But most pernicious of all is the long-term effect the order might have—even if it is limited to 90 days, of which there are no guarantees. “It creates an atmosphere where you’re alienating whole societies,” Loeb said. “You may never know how much damage that will do, especially to young people.”
According to the executive order, visas and other immigration benefits can be issued on a “case-by-case” basis at the discretion of the State Department and the Department of Homeland Security. But that’s small comfort to those who are being targeted, especially considering how clumsily the order has been implemented so far, sowing confusion and chaos at airports over the weekend.
Ramin Ahmari, a computer science major with a double minor in human rights and statistics at Stanford University, said he’s torn over whether to forgo his student visa to be with his parents who are very ill, or to remain in the United States and finish his degree. Ahmari, who grew up in Germany, is currently developing a phone application for refugees, and another for dementia caregivers. Although he holds an Iranian passport, he has never lived there.
“I cannot leave the US for now as I wouldn’t be able to reenter and would thus effectively forego my Bachelor’s which would render me unable to work in the field I am educated in,” he told Gizmodo in an email. “On the other hand, my family back in Germany is sick and I might have to leave any day. It’s a tough decision I face every day I remain in the US. I also identify as LGBT and was initially attracted by America’s openness that has now also changed.”
“All our members are affected somehow,” Adam*, a PhD student at Stanford and member of the university’s Persian Students Association told Gizmodo. “The most adversely affected people are those that are 1) out of the country at the moment 2) have finished their studies recently and have a green card application pending (because their green card application will be rejected and they’ll have to leave upon notice).”
Adam noted that a classmate of his was visiting his parents abroad at the time of the executive order. Like many Iranians, the classmate had a single entry visa, meaning he would have had to apply for a new visa to re-enter the country anyway. For now, embassies are not giving appointments for visa interviews, and existing interviews have been canceled. “He has effectively lost his PhD at the moment,” Adam said.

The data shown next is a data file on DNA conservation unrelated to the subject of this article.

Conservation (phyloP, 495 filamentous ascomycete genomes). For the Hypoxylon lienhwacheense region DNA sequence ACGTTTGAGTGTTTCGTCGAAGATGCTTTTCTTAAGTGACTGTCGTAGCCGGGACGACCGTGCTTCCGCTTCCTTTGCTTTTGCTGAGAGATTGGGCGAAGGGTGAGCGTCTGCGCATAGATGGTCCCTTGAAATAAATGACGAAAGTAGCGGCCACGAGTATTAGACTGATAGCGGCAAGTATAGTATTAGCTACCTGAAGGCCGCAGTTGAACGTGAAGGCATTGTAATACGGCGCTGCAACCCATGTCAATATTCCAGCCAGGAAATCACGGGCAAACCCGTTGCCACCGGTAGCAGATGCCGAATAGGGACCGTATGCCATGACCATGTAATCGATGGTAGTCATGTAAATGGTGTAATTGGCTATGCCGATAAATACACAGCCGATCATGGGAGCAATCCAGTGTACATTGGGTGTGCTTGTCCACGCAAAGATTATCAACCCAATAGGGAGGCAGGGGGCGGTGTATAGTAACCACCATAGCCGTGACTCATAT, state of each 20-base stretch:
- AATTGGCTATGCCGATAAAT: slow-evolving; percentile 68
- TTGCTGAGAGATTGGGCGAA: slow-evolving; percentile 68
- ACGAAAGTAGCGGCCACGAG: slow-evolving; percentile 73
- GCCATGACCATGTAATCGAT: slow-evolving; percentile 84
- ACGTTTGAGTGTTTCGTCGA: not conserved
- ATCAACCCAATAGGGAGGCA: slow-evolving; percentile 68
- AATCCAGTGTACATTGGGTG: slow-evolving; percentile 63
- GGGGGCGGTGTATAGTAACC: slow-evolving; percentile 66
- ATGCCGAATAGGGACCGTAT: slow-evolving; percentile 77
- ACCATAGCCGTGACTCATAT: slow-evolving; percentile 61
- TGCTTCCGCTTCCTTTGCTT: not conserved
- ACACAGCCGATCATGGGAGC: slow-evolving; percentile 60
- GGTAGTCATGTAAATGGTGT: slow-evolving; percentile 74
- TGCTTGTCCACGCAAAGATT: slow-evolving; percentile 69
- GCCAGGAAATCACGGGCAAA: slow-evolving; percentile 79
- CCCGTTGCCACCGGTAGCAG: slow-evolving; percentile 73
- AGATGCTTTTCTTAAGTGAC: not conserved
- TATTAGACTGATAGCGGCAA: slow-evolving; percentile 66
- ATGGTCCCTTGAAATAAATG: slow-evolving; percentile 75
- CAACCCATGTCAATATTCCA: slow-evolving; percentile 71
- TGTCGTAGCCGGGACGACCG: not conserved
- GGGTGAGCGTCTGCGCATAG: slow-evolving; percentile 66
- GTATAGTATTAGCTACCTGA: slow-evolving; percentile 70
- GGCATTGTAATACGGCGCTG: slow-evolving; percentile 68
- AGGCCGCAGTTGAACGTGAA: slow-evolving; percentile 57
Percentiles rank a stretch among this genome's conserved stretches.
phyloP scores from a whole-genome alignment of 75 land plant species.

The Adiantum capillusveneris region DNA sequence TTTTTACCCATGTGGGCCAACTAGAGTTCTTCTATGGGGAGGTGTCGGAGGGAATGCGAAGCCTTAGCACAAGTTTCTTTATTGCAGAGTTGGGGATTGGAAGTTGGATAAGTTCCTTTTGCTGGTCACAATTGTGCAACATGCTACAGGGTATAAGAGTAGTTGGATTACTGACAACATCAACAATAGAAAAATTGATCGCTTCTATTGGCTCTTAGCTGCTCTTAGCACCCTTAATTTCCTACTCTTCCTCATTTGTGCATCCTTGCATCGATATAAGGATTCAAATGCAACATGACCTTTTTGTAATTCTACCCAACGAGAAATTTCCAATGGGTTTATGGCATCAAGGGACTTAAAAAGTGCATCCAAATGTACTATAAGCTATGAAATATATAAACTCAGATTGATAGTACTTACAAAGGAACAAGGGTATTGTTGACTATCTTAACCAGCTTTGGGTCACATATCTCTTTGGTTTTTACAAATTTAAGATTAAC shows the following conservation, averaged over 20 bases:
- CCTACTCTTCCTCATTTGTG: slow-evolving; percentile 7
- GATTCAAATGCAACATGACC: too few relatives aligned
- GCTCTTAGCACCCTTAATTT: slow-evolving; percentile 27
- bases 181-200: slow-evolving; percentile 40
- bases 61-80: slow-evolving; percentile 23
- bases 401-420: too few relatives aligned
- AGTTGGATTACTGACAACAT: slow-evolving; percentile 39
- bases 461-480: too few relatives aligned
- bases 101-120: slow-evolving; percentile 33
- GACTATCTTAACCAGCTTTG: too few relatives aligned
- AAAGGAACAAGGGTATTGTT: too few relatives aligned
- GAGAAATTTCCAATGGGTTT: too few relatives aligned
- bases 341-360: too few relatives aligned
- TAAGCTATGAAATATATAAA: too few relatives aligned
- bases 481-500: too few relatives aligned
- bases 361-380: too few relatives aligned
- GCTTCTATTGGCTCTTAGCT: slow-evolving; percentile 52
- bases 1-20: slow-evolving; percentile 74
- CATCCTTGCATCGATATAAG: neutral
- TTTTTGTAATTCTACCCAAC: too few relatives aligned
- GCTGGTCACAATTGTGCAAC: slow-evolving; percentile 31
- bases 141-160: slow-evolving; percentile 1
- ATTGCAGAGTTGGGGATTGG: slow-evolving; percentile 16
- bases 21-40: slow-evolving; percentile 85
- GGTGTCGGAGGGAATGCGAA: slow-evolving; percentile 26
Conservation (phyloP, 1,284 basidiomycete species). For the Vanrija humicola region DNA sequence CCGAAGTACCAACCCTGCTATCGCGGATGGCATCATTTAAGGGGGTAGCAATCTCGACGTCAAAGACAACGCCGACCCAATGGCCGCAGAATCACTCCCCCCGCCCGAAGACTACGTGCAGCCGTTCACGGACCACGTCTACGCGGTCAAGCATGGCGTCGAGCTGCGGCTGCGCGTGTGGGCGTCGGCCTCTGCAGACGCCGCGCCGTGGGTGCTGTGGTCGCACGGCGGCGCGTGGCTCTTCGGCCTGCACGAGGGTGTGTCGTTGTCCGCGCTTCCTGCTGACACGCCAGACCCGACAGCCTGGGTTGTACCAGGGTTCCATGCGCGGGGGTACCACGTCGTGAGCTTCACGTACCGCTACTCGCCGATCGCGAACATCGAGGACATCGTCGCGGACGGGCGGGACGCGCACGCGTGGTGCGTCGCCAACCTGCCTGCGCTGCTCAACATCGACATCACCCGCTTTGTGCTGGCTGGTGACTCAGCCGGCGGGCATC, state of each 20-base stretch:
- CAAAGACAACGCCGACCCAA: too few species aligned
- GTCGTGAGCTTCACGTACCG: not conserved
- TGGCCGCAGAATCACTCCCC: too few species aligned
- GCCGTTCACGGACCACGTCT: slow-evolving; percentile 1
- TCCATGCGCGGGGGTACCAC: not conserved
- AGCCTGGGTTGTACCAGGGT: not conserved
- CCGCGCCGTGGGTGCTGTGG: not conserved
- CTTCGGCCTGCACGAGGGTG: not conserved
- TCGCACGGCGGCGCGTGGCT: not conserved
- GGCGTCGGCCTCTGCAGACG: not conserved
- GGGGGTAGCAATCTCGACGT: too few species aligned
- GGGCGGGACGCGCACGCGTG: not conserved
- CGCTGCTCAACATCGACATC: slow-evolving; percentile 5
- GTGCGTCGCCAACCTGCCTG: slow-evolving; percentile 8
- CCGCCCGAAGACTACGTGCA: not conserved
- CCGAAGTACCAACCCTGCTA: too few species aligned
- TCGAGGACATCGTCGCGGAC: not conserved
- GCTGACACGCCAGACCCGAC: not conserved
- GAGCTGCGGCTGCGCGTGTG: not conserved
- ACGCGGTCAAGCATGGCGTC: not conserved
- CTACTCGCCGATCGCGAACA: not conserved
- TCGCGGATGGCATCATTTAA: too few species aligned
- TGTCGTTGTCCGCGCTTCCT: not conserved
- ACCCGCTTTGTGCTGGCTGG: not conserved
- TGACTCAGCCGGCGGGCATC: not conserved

Paisley*, an Iranian-born stem cell researcher who currently holds a post-doctoral position at an Ivy League university, points out that Iranians who want to work in the United States were already subject to rigorous background checks that could take months. “It’s not like they haven’t checked us—every aspect of my life has been checked already,” she told Gizmodo. “I have a feeling I’m being punished for something I didn’t do. The thing that hurts me most is that this was so random, and I cannot anticipate what is going to happen next.”
Paisley told Gizmodo that prior to Trump’s order, she had planned on settling down in the United States. Now, with her visa status rendering her unable to travel to Europe or Canada to present research, or to visit her parents back in Iran, she’s not so sure. “How can I think about physics, or chemistry, or biology, if I’m thinking: was the last time I saw my mom really the last time?”
“We all feel trapped and we don’t know what to do,” she added. “This will cause fear, this will break families, this will cause science to stop.”
For Sarah, Trump’s executive order is thick with irony. She and her husband left Iran to avoid religious discrimination. Now, they feel they are being targeted by affiliation with Islam, which they do not consider themselves part of.
“We left [Iran] because we were atheists,” she said. “We wanted to have a better life—to live in a free land where we wouldn’t be judged by our nationality or religion, or lack thereof. This has been really heartbreaking.”
Right now, Samimi and her colleagues are scrambling to find an alternate way for her to join the field team this spring. It’s possible that she can catch a separate flight to the port city of Kangerlussuaq, Greenland, through Iceland or Denmark, on her own dime. But to get from Kangerlussuaq to the field sites, the group has to board another US military plane. Right now, it’s unclear whether Trump’s executive order will impact Samimi’s ability to get on that second plane—and if she can’t, there’s no point in her going at all.
That’s a possibility she’s not ready to face.
“I’ve wanted to be a glaciologist since I was 16,” she said. “This is my dream. I am not letting one man take away my dream.”
* These scientist’s names have been changed to protect their identities.